Every once in a while, you run into a situation in the real world where various tools come in handy. The same concept holds true when using a smartphone. Sometimes you just want access to a basic tool that isn’t bogged down with a ridiculous amount of features and functions. Tiny Apps includes five different apps all packed into one, and each pop-up in their very own window.
What is it and what does it do
Tiny Apps may be a single app, but it’s packed with five different tools. There’s a note app, audio recorder, a painting app, a music player, and a calculator. At first it doesn’t seem like much of an app until you realize that each tool opens in its own window and stays on top of other windows. They’re designed to be responsive and easily accessible.
- Five individual apps/tools accessible through a menu bar
- Every app opens in its own window and always stays on top of other windows
- All windows can be resized and moved on demand
- Individual settings for each app
- Pretty sweet animations when closing and opening apps
- Menu bar always displays upgrade message (to upgrade to Tiny Apps pro)
- No widgets to go along with the apps, the note tool would be particularly useful as a widget
- No way to natively assign shortcut to a physical button on the device
- Its possible to overlap app windows and you cannot choose which window stays on top (always the last one accessed)
One of the very first things you’ll notice about each tool, or sub-app within Tiny Apps, is the way they flash onto the screen and flash out. Honestly, when I first started using the app I spent a lot of time just opening and closing the different tools to examine the animation. What can I say? I’m easily amused.
Any time you want to start one of the tools, all you have to do is open Tiny Apps. It will launch a menu bar with links to different apps. Tapping on any one of the links will close the menu bar and launch the respective tool.
The individual apps themselves are fairly straightforward. The note app allows you to take quick notes, just like the stock sticky notes. The audio recorder works just like a voice recorder and allows you to record sounds with the device microphone. The music player will play music stored on your device, and the calculator is well, a calculator.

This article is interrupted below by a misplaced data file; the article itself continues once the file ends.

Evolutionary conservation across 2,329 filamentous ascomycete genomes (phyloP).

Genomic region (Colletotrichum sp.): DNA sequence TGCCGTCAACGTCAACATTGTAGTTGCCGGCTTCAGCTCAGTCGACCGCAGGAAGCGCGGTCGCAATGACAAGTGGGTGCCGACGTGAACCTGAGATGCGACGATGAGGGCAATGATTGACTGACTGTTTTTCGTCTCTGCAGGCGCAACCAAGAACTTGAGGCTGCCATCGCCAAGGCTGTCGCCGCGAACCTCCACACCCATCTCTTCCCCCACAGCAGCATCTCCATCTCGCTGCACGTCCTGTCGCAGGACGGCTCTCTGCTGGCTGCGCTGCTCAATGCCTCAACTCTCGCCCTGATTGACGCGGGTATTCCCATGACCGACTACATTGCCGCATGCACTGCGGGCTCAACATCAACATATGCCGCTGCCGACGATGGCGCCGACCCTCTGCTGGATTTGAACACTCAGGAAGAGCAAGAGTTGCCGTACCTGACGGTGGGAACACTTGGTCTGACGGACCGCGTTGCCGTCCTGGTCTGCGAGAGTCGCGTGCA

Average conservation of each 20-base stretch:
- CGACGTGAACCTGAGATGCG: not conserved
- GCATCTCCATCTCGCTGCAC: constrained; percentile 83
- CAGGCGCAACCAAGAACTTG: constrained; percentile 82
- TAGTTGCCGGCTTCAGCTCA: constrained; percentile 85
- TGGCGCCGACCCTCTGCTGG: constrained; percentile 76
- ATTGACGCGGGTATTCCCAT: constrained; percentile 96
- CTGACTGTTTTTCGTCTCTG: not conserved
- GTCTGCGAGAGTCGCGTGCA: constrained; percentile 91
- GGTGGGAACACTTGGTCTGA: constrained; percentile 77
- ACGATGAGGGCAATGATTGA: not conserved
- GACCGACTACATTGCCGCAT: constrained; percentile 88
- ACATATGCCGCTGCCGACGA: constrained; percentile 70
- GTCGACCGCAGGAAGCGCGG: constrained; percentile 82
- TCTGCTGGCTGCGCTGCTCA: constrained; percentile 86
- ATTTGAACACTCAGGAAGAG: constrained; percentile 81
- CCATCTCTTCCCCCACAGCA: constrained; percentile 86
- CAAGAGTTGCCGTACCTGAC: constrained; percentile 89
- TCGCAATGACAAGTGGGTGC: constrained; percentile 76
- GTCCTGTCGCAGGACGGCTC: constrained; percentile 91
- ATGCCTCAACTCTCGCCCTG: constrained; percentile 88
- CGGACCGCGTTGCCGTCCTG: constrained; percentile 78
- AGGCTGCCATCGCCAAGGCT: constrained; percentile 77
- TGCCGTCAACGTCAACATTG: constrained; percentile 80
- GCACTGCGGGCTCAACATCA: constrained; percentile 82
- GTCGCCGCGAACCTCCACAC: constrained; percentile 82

The only app that warrants an explanation is the painting app. There’s not much to it, essentially you paint anywhere within the window, and you can change ink colors through the menu, that’s it.
What’s especially useful about each of the apps is that they stay on top of other windows, which means you can launch them even when you’re doing other things on the device. The calculator and the note apps come in handy when you’re within another app and need them.
Unfortunately, there are no widgets added with Tiny Apps, which kind of sucks since some of the tools would make very useful widgets. Then again, all of them work even from within other apps, so there’s always that.
Each tool opens in its own window, and they can be resized and moved around the screen on demand. Every window also includes a settings menu that can be accessed by tapping an icon in the top left corner. For example, the painting app includes a unique option to change the ink color for the brush. Most of the apps allow you to save what you’re doing to a file, and open previous projects. Of course, there’s no reason you’d want to save to a file when using the calculator, but I’m sure you know that already.
You can open multiple mini apps at once and rearrange them around the screen. For example, you can have the note app and painting app open at the same time.
When one of the tools is open, an icon will appear in the notification tray. This allows you to close all active windows at once if you tap on it. It’s just a convenient little feature so that you don’t have to close each window individually, which can be done by tapping an x in the top right corner of the window.
I’ve found the best way to use Tiny Apps is to keep it available in your recent apps tray. That way when you’re inside an application, you don’t have to exit or stop what you’re doing. You can just pop open your recent apps tray and then open the Tiny Apps menu bar. Which brings me to the biggest issue I have with the app, there’s no way to assign a hotkey or button to open Tiny Apps. Some devices do include a reconfigure tool to assign an app to a specific physical button, and there is a plethora of similar apps that can do the same in the Google Play. The point here is that you can’t do it natively through settings in Tiny Apps.
In the pro version of the app you can dock windows to the left side of the screen, and adjust the transparency of windows using the volume rockers on your device.
Conclusion and download link
Tiny Apps certainly isn’t for everyone. Even though I would love to recommend it to everyone, it doesn’t make sense to say everyone should get it. Some of the tools included like the calculator and notes app can easily be found elsewhere. The painting app is certainly quite handy when you want to draw or scribe notes quickly, but it’s obviously not for professional artistry. Still, it’s hard to deny the usefulness of the tool windows staying on top of other windows. The animations when opening and closing windows are attractive, and I don’t think I’m the only one that will believe so. If you think you’ll be able to find a use for any of these tools then I surely recommend checking the app out. If not, well then you already know you’ll probably skip this one.
Price: Free, Pro ($1.95)
Version reviewed: 1.5
Requires: 2.1 and up
Download size: 290KB